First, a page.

With the Phono Booster fresh in mind, team Akiko began developing today's Castello. This device too is a ground conditioner but now one that's more versatile. Like all Akiko products, it is passive. It is intended to become a system's zero reference point, providing ground cleaning beyond its power supplies. Clad in their signature black, the 16x16x11cm 4.5 kg brick sports three green-yellow terminals accepting banana plugs, small spades and bare wire at the back. From the colors it is clear that ground is the focus of the device. From these terminals three 1.5m silver-plated solid core copper leads connect up to three audio components back to the Castello. Each of these wires can be terminated with either RCS, XLR male or female or 4mm/6mm. When asked what we needed, we specified two RCA and one male XLR for our trials. With those cables we'd have plenty of options to experiment. Akiko also provide USB and RJ45 terminated cables on request. These facilitate use with computer and network-based sources.

Before we started our listening sessions, we followed the manufacturer's advice to run in the unit for a few weeks. When that period was concluded, we introduced the Castello to a test system set up around the Trafomatic Pandora SV810-11 tube monos and matching two-box Lara preamplifier. Loudspeakers were Avantgarde Duo Omega with optional LF assistance via a pair of Zu Submission subwoofers. Source was the SGM streamer running HQPlayer outputting DSD 256 to a T+A DAC8. We'd listened to this setup for quite some time already to have a good idea of its performance. With the XLR terminated lead, we connected Castello's middle terminal to a spare balanced input of the preamp. The other two cables from the ground conditioner connected to an unused RCA terminal of each Pandora amplifier.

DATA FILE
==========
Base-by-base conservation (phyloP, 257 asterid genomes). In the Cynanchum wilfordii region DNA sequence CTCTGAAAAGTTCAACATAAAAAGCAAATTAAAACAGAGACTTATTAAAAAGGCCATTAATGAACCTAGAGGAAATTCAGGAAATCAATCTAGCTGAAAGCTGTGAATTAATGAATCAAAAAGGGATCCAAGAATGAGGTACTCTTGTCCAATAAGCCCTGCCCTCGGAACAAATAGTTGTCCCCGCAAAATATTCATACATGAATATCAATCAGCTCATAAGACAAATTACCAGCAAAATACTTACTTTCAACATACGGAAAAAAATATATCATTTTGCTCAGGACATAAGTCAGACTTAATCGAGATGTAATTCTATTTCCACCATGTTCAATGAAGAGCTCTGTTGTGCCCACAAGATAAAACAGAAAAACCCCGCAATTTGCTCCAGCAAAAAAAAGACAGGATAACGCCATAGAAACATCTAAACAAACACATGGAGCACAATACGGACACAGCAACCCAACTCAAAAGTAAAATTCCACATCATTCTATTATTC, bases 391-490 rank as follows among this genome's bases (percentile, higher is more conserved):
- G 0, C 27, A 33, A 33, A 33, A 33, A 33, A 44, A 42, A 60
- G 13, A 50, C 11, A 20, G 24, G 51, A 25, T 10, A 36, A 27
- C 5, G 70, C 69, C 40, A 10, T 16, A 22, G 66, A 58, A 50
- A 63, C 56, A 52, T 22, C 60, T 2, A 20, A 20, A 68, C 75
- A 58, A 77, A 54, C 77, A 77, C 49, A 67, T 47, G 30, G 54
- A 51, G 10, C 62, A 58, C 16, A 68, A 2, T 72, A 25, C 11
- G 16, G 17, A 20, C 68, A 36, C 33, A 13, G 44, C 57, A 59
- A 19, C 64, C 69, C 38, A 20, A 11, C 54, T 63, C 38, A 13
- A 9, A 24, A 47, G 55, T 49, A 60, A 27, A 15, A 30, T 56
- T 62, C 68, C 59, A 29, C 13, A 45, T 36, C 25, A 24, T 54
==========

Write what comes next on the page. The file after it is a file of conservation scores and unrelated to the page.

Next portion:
Within seconds the effect of the modification was noticeable. As already stated, the higher the efficiency of a loudspeaker, the more remorseless its tracking of noise. We were working at 109dB. Now we noticed an increase of density as though the musicians had moved closer together. At least that was our first very quick mental translation of the audible effect.

After a few minutes of getting accustomed to the new sound, we had to rethink that notion. Instead of being physically closer together, the musicians—in this case Christina Pluhar's L'Arpeggiata ensemble on Orfeo Chaman—played closer together 'mentally', meaning with more coherence and unity. That same notion of more cohesive ensemble work came to the fore with Shai Maestro's The Stone Skipper and Unifony by Minco Eggersman, Theodoor Borger and Mathias Eick. It's how our perception responded to the lowered ground noise. We heard more of that nearly psychic connection between musicians who really play together.